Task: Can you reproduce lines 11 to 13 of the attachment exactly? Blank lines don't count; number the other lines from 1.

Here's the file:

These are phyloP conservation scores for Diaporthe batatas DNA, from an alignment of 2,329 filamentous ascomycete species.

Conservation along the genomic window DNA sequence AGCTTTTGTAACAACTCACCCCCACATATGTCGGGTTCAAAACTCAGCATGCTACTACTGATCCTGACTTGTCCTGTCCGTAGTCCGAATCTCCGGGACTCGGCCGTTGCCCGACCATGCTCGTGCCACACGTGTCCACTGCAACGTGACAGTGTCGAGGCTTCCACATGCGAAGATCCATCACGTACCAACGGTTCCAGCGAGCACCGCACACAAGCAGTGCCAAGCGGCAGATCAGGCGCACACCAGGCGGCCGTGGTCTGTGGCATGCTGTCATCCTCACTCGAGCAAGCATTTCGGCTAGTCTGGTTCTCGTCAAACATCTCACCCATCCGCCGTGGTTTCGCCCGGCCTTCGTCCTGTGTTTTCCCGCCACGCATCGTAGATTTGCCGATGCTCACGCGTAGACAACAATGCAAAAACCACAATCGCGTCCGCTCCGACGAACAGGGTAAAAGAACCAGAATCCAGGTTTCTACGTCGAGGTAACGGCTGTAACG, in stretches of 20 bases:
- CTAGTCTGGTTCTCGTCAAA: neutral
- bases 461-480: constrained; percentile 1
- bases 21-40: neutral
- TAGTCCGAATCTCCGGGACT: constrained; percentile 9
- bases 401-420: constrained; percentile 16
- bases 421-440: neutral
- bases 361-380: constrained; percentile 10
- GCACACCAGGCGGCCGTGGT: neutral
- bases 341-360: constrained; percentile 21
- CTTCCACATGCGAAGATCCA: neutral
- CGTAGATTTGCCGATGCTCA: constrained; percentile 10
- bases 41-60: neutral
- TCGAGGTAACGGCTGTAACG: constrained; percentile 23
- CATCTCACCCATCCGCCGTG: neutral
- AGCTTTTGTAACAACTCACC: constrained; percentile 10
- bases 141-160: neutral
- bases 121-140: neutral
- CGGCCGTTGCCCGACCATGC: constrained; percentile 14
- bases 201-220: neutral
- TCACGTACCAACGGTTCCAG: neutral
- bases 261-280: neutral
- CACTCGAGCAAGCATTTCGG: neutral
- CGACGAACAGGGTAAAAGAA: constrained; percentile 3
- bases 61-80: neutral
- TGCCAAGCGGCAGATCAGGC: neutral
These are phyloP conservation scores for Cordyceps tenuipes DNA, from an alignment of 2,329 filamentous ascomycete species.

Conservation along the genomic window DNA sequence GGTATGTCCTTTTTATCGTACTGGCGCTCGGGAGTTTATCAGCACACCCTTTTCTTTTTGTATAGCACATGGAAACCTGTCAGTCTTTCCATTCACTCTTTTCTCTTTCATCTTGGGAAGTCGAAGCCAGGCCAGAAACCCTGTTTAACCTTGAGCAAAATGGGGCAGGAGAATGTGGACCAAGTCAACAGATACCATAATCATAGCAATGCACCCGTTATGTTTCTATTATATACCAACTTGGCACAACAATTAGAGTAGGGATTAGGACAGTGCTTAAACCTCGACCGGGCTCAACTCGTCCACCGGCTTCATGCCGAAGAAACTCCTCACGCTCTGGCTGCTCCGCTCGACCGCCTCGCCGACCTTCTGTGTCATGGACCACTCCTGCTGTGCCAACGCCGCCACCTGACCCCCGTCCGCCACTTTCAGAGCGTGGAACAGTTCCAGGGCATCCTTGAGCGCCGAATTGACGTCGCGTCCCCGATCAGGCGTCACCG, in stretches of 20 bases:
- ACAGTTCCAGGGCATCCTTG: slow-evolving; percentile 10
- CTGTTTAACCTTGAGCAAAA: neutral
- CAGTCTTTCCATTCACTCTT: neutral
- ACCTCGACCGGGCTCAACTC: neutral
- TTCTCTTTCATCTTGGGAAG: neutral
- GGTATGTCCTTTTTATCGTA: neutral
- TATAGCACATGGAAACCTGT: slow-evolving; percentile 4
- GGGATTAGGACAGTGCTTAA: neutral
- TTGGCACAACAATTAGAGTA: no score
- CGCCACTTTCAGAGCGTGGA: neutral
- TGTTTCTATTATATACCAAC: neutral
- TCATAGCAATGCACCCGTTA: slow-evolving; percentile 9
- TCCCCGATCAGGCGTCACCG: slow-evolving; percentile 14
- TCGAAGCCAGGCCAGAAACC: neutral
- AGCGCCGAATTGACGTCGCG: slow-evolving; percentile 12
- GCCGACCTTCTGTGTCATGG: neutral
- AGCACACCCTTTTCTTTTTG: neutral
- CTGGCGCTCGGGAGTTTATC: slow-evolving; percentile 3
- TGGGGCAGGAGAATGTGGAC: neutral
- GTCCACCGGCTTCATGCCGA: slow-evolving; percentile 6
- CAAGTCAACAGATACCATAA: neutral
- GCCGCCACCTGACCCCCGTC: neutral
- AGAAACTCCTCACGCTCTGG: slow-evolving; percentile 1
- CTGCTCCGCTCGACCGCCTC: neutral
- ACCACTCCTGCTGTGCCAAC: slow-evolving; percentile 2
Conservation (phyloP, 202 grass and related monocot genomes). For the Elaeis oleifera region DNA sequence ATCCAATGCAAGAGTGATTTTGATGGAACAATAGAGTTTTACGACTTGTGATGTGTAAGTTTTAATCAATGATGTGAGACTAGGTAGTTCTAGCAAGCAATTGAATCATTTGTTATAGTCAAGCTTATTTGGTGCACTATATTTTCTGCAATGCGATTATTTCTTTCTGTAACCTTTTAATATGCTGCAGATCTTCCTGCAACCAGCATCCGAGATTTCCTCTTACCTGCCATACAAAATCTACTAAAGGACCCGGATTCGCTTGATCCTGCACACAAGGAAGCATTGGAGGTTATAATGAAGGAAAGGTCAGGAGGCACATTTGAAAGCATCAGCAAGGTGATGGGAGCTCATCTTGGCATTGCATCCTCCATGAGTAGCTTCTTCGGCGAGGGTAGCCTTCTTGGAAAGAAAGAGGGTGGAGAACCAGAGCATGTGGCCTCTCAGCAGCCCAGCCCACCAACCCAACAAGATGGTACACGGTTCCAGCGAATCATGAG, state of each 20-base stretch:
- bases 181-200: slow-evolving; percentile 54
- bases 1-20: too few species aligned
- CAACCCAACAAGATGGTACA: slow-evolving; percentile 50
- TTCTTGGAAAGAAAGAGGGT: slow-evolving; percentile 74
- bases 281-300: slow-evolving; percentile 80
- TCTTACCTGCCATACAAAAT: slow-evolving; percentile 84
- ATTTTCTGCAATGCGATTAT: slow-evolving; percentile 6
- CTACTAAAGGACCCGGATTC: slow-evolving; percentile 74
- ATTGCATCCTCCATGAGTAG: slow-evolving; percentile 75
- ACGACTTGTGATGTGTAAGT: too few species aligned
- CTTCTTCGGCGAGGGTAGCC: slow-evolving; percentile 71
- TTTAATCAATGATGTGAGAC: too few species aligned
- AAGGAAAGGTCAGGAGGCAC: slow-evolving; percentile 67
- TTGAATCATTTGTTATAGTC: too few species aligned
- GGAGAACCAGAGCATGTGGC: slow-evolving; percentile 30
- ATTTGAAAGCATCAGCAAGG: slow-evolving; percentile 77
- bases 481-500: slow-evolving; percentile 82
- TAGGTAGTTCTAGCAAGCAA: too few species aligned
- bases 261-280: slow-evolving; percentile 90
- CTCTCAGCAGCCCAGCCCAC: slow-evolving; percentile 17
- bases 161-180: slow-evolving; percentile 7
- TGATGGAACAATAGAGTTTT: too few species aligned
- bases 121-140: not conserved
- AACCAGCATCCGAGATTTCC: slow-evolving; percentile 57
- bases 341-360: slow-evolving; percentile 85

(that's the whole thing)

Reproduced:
- bases 341-360: constrained; percentile 21
- CTTCCACATGCGAAGATCCA: neutral
- CGTAGATTTGCCGATGCTCA: constrained; percentile 10